Immediately leaving their nets, they followed Him. From that moment, Andrew left the Lord no more, except at the time when He was seized in the Garden of Gethsemane, by the Jews, when he fled like the other disciples. He was present when Christ, after His resurrection, appeared to His disciples; when He ascended into heaven in their presence, and when He sent the Holy Ghost from heaven upon them.
When the Apostles separated, and went into the different countries of the world, to preach the Gospel of Christ to all nations, Andrew traveled into Scythia, Thrace, Galatia and other pagan countries, where he converted many thousands by his sermons, and by the miracles he performed.
At last he came to Patrae, the capital of Achaia, in Greece, and there, too, preached, with apostolic freedom, the Word of the Lord, and approved it by many miracles, which induced a great number of the inhabitants to embrace Christianity. Aegeas, the governor, resisted him with all his might, and endeavored to defend idolatry. The holy Apostle, however, reproved him fearlessly, and said: ” You desire that this people should recognize you as their judge; why, then, do you refuse to recognize Christ, the true God, as the Judge of all mankind; and why do you refuse to turn your heart from idolatry” “Be silent!” replied Aegeas,” and speak not to me of your Christ. Was he not nailed by the Jews to a cross? How then can he be a true God? How can I worship him as God?”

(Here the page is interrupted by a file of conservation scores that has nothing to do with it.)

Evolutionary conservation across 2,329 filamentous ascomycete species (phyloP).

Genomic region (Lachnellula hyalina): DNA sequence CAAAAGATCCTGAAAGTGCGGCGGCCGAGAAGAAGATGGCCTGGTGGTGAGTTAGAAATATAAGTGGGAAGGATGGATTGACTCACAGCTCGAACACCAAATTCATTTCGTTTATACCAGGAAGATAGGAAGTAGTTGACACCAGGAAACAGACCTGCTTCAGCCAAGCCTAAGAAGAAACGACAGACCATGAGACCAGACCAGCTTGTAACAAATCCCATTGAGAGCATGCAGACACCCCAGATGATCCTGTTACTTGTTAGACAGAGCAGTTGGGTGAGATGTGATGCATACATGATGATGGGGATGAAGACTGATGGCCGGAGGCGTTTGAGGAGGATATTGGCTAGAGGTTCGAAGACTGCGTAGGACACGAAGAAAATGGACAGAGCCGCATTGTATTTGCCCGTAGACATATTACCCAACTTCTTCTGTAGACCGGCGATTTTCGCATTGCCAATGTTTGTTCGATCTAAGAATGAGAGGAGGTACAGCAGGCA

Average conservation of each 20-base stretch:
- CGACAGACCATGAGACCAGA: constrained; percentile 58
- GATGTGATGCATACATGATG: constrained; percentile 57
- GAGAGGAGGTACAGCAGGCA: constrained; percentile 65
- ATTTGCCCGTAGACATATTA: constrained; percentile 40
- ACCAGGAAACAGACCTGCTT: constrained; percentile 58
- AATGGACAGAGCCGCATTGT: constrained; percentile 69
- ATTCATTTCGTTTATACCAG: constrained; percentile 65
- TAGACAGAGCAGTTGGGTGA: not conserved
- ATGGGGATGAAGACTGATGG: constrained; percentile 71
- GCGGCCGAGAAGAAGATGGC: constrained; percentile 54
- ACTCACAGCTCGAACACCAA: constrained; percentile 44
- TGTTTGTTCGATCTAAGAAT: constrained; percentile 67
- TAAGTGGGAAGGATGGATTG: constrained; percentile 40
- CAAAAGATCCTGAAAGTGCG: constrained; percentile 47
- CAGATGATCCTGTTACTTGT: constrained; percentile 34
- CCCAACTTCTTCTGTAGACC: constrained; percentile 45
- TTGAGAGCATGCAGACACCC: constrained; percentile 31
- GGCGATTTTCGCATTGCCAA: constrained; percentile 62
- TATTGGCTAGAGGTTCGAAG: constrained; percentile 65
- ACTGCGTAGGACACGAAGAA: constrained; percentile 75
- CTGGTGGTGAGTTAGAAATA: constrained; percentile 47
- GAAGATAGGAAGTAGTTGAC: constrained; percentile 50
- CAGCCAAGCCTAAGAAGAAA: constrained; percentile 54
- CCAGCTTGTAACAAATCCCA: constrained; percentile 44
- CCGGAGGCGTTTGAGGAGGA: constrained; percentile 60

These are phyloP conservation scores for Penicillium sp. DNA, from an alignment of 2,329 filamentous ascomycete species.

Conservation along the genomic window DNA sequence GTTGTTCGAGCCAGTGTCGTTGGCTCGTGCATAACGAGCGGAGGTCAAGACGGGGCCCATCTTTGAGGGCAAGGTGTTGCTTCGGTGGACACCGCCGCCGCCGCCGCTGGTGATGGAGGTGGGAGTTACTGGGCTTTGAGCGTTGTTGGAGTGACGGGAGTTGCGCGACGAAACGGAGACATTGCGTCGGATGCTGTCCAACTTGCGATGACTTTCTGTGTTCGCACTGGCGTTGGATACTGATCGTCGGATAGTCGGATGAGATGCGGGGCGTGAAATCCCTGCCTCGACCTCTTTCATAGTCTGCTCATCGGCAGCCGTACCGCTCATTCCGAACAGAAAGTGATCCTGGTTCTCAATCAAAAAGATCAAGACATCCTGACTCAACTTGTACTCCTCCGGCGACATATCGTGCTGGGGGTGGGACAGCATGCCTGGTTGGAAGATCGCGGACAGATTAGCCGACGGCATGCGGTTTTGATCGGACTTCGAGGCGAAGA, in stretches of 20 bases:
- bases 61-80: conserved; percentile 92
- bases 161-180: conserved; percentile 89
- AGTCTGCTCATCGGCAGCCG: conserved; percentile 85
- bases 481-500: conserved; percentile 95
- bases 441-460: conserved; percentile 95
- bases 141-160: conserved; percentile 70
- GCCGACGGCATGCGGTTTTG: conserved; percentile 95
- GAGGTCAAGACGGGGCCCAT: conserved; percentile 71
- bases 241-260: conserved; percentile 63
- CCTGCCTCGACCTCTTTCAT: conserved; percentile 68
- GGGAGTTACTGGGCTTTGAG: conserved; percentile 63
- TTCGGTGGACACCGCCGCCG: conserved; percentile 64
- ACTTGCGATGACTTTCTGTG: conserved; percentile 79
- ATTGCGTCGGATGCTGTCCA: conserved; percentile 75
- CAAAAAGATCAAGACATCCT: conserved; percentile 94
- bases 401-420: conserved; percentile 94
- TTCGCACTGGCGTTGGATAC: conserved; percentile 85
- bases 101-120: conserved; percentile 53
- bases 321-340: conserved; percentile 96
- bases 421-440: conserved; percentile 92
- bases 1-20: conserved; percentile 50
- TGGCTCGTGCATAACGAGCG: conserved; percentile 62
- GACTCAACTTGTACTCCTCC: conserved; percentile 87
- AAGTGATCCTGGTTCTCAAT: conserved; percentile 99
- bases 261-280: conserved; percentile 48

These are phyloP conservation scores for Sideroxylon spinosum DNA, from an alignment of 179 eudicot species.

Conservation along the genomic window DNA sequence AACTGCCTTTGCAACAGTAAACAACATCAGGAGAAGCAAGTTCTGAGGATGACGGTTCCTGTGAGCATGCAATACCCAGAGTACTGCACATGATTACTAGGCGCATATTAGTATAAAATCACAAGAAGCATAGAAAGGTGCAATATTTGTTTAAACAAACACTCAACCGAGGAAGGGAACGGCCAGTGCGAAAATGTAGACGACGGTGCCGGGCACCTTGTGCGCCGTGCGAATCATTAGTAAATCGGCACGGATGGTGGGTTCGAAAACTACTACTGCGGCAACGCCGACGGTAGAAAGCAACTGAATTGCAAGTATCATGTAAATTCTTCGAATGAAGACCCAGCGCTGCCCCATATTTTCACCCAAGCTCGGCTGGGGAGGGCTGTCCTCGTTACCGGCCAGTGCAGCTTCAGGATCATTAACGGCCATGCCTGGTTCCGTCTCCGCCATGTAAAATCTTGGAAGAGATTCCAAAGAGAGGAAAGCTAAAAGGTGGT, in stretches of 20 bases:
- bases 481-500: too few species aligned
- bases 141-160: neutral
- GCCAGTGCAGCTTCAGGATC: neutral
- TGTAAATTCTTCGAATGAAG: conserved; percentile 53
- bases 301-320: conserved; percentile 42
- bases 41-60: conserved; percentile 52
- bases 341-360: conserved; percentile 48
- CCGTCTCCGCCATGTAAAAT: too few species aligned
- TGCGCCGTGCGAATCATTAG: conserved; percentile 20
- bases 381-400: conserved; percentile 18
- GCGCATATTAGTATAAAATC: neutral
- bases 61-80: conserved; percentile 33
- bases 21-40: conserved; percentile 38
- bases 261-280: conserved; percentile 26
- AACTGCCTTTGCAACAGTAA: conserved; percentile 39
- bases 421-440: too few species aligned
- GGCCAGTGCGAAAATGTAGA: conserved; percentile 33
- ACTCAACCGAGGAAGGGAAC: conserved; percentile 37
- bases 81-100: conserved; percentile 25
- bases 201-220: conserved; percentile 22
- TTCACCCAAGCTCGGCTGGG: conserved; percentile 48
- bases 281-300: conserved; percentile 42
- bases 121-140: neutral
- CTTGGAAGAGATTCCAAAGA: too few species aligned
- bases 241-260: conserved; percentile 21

Andrew endeavored to explain the great mystery of the Redemption of the human race, and to show how Christ had, voluntarily, and for love of man, died the ignominious death of the cross, but Aegeas would not listen, and, interrupting him, commanded him immediately to sacrifice to the gods, or to prepare himself for a most cruel martyrdom.